After babysitting our nephew for a day, his mother (our big sister) paid for us to go to the movies (great payment by the way). Choice? Easy.
mime and I watched the trailer faithfully, checked out pictures on pinterest, and deduced that any Disney-Pixar movie that involves fiery-wild hair, archery, and Scottish accents is going to be awesome.
We bought our tickets and headed into the dark of the cinema. Well. We tried. We ended up squashed in a rather impressive looking line (we’ve been to the cinemas in our city a few times and we’ve never had to line up to go in; and usually, inside, there’s about 20 people maximum — this time the cinema was nearly packed!). This is big, we decided. Bigger than we thought. So we waited patiently, clasping our crumpled tickets, and watching the cinema attendees running in and out and cleaning up split popcorn. Then we went in.
They must have been running late because the end credits were still showing. No worries. I lead the way and mime and me slipped into some great seats. Well, they were great. Then someone with a big head sat in front of me. I propped myself up by sitting on my legs. I think the people behind me started complaining, but what could I do? By that time, our entire row had filled up and we would have been crawling over people’s laps to get out. So sit tight. Wait for the movie to start.
Once through the tedious adds, the movie took off with a giggle and squeal. And then a ROAR when the bear enters the scene. Yes, no wasting time here. Animation movies have sure changed from fluffy, sparkling princesses to archery and massive dangerous bears. (I can definitely say I approve of this change. Okay…I love it!)
The graphics are flawless. Mind blowing. There’s a part (and it’s in the trailers) where Merida lets loose her arrow…and everything goes into slow motion. The arrow wobbles from the bow and splits the target straight down the middle. Wow. That’s all I can say. Wow. And Merida’s hair! It’s like a curly, bright red, bouncing frizz of fire. Least to say, Merida’s hair (and her archery skills) was one of my favourite parts. The detail is astounding. Little flicks of the hair. Texture in the clothing. Quirks in the animals. Crunch of feet on gravel. Wind fluttering the cloak. Those kinds of details take considerable thought and planning and work. I’m just going to say it (one more time)…astounding.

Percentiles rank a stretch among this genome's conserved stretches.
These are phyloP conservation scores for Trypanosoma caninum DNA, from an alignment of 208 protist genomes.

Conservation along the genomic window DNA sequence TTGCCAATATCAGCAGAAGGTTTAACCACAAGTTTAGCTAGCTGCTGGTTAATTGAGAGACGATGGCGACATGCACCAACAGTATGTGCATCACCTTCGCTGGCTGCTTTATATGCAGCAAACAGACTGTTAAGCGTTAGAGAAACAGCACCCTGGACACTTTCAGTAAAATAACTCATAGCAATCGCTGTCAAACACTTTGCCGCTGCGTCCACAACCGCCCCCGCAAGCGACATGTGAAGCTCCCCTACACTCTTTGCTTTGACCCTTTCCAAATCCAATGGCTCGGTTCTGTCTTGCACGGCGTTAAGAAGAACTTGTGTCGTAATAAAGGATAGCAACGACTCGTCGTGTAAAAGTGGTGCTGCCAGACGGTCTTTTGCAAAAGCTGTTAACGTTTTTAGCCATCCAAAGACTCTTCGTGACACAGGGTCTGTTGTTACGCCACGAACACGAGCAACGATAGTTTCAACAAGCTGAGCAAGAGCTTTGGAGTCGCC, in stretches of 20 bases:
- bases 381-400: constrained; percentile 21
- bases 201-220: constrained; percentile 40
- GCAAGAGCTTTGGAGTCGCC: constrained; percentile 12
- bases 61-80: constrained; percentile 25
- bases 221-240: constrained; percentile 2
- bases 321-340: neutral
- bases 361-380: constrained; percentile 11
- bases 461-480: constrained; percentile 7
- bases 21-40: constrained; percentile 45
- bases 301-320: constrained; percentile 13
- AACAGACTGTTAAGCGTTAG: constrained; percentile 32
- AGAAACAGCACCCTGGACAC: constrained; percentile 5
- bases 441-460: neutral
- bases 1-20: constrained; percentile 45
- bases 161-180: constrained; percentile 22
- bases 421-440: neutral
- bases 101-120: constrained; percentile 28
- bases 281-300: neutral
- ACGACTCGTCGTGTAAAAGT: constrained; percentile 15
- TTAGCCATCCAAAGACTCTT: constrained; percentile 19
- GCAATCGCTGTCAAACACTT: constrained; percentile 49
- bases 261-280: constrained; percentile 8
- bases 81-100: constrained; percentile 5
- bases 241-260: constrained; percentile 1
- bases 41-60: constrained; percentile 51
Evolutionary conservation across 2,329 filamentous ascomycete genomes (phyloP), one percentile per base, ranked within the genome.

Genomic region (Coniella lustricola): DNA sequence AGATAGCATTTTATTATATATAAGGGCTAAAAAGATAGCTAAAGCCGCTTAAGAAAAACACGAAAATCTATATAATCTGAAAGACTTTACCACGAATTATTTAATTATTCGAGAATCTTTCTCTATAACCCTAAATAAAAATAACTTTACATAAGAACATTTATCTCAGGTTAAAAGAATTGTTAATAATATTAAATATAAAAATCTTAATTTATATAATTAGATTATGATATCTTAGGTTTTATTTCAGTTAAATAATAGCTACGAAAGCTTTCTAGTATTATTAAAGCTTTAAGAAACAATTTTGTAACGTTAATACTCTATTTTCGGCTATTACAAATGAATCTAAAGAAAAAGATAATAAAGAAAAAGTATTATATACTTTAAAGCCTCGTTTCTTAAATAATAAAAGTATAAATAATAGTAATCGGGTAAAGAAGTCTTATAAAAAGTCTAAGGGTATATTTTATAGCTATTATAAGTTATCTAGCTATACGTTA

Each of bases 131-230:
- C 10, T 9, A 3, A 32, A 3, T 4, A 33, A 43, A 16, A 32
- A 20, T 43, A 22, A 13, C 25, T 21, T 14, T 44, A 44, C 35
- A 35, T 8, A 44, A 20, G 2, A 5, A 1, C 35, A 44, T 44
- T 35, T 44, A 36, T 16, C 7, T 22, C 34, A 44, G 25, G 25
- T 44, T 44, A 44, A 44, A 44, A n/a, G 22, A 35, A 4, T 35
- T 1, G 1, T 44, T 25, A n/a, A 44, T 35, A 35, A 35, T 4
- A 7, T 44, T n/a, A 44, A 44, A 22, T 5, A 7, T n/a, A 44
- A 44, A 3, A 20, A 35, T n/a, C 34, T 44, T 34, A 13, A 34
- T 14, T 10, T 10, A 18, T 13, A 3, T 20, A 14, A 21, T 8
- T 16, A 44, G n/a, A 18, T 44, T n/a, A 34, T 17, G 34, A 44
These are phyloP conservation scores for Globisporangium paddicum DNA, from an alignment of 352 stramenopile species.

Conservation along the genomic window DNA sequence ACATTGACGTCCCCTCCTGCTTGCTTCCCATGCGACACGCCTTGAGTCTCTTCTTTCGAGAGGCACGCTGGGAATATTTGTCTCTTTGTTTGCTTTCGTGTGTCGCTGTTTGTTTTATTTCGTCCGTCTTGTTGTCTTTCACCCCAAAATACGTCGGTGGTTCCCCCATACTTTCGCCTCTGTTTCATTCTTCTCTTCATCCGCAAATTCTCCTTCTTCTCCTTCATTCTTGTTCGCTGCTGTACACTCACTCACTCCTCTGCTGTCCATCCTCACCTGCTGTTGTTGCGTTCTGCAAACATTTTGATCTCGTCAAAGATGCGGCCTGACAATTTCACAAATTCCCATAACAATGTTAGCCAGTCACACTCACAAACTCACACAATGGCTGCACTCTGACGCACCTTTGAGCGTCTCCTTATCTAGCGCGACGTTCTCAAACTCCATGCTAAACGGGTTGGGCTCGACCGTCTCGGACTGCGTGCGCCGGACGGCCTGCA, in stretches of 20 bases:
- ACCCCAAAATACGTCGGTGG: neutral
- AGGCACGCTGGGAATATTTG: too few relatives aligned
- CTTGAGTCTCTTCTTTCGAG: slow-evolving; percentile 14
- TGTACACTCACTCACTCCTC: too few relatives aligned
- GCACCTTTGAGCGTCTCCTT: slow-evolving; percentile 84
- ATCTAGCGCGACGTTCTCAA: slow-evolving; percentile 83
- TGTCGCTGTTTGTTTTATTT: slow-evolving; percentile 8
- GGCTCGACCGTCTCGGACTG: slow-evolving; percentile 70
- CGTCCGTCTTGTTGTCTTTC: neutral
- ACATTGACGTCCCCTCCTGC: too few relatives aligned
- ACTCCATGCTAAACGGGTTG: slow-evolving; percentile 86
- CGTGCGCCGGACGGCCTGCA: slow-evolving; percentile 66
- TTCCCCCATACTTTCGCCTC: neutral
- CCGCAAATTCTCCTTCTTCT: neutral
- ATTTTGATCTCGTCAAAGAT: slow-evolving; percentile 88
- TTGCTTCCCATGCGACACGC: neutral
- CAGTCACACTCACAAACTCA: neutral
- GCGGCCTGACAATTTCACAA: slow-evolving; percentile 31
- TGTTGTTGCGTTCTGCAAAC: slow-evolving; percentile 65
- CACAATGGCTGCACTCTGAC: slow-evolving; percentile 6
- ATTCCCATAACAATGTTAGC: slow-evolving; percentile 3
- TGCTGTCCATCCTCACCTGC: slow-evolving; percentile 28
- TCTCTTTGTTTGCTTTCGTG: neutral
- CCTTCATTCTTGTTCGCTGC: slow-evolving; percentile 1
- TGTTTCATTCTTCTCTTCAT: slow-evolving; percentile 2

The plot is riveting. Like Tangled, it isn’t your average journey of adventure to find something wonderful. There are lessons in Brave. And that impressed me so much. The story takes off with Merida, a spirited princess who loves archery and racing with her horse. But her mother is trying to turn her into a…what’s that horrible word? A lady. There are lessons, commands, instructions, reminders – everyday, every minute. Merida hates it, but sticks it out until…her mother decides it’s time for her to marry. Oh. No.
One of the primary lessons in Brave is – changing your fate (or future) doesn’t mean changing the people around you. Then there are other little strands – learning to listen, taking control of your future, trusting your parents, looking beyond what you want. They’re excellent lessons and woven in so well they make you think. And the lessons aren’t brazen and preachy. One part I love best is how this is a story about a girl (a teenage girl at that) and her parents and their relationship. That’s important. And Pixar is honing in on that. A lot of kids think they have the worst parents ever (nagging, bossy, don’t understand, don’t listen, don’t care…let’s not go on forever here) and it’s not even true. Sometimes it’s you who needs to step back, think and listen. And this is something Merida learns. Her mother loves her. She wants the best for her. And if her mother isn’t listening, well, neither is Merida.
The movie is scary. Really. Sitting in the cinema darkness with the huge screen before me and the music blaring out the speakers – I thought, “This is kind of scary for a kids’ movie”. Especially the bears. There are a lot of bears in this movie, and yes, they’re well animated, ferocious, dark and roaring. But would a 6 year old be okay watching it? I don’t think so. Why? Well, judging from the amount of little kids who ended up crying in the movie and how many parents ended up exiting for the scary parts (they came back after the bear scenes), I definitely wouldn’t recommend this movie for very small children.
Now, to swing the pendulum from the little ones to the big ones – I (as a teen) completely enjoyed the movie! There’s snappy (and funny) dialogue. There’s substance in the story. The graphics are amazing and engaging. The characters are lovable and in moments you’re completely engrossed with the whole film. So this is a movie the older members of the family will love watching with the smaller ones.
I love the characters! Merida especially. She’s sparky and alive and funny and stubborn. Her mother is so firm, yet patient. Her father is bold and brazen and loud. And her brothers? (Hamish, Harris and Hubert) They are so cute and mischievous and funny! The accents have to be my favourite part though. I love Scottish accents and (being set in medieval Scotland) ithe movie is full of the Scottish brogue, kilts, castles, and will o’ the wisps.
mime and I exited the movies, looked at each other…and gave some kilometre wide grins. The verdict came out unanimous.
Brave might just be, from hereafter, one of our all-time-favourite animation movies.